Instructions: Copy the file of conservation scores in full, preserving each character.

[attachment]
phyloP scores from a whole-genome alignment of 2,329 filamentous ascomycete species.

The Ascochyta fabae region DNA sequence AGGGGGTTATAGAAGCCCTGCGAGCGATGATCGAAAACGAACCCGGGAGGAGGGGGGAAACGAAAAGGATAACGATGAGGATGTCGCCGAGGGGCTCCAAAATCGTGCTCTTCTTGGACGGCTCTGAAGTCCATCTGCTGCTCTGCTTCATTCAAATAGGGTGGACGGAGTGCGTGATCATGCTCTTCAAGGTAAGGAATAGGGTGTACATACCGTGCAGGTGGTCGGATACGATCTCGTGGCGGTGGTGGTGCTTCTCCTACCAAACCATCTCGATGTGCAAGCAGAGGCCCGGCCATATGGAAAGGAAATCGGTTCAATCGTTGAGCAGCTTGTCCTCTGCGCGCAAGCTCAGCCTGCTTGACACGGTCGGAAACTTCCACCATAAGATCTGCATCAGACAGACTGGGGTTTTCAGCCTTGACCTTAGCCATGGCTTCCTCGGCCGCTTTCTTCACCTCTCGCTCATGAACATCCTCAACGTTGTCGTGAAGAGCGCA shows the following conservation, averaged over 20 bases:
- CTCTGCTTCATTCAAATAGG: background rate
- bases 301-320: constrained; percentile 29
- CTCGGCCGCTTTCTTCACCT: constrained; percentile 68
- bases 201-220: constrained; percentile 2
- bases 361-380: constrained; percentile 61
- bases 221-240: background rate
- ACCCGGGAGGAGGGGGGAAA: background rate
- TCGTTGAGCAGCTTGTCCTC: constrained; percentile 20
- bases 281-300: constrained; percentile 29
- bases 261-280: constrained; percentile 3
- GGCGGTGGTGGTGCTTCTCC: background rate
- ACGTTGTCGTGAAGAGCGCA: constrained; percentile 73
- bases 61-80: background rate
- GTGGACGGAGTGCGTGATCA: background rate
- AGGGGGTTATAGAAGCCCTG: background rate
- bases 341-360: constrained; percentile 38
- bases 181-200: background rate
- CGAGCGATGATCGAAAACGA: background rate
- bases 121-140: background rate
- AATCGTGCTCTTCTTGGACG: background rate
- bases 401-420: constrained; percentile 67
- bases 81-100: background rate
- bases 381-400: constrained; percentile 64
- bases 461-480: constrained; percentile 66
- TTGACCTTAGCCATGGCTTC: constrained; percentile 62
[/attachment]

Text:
phyloP scores from a whole-genome alignment of 2,329 filamentous ascomycete species.

The Ascochyta fabae region DNA sequence AGGGGGTTATAGAAGCCCTGCGAGCGATGATCGAAAACGAACCCGGGAGGAGGGGGGAAACGAAAAGGATAACGATGAGGATGTCGCCGAGGGGCTCCAAAATCGTGCTCTTCTTGGACGGCTCTGAAGTCCATCTGCTGCTCTGCTTCATTCAAATAGGGTGGACGGAGTGCGTGATCATGCTCTTCAAGGTAAGGAATAGGGTGTACATACCGTGCAGGTGGTCGGATACGATCTCGTGGCGGTGGTGGTGCTTCTCCTACCAAACCATCTCGATGTGCAAGCAGAGGCCCGGCCATATGGAAAGGAAATCGGTTCAATCGTTGAGCAGCTTGTCCTCTGCGCGCAAGCTCAGCCTGCTTGACACGGTCGGAAACTTCCACCATAAGATCTGCATCAGACAGACTGGGGTTTTCAGCCTTGACCTTAGCCATGGCTTCCTCGGCCGCTTTCTTCACCTCTCGCTCATGAACATCCTCAACGTTGTCGTGAAGAGCGCA shows the following conservation, averaged over 20 bases:
- CTCTGCTTCATTCAAATAGG: background rate
- bases 301-320: constrained; percentile 29
- CTCGGCCGCTTTCTTCACCT: constrained; percentile 68
- bases 201-220: constrained; percentile 2
- bases 361-380: constrained; percentile 61
- bases 221-240: background rate
- ACCCGGGAGGAGGGGGGAAA: background rate
- TCGTTGAGCAGCTTGTCCTC: constrained; percentile 20
- bases 281-300: constrained; percentile 29
- bases 261-280: constrained; percentile 3
- GGCGGTGGTGGTGCTTCTCC: background rate
- ACGTTGTCGTGAAGAGCGCA: constrained; percentile 73
- bases 61-80: background rate
- GTGGACGGAGTGCGTGATCA: background rate
- AGGGGGTTATAGAAGCCCTG: background rate
- bases 341-360: constrained; percentile 38
- bases 181-200: background rate
- CGAGCGATGATCGAAAACGA: background rate
- bases 121-140: background rate
- AATCGTGCTCTTCTTGGACG: background rate
- bases 401-420: constrained; percentile 67
- bases 81-100: background rate
- bases 381-400: constrained; percentile 64
- bases 461-480: constrained; percentile 66
- TTGACCTTAGCCATGGCTTC: constrained; percentile 62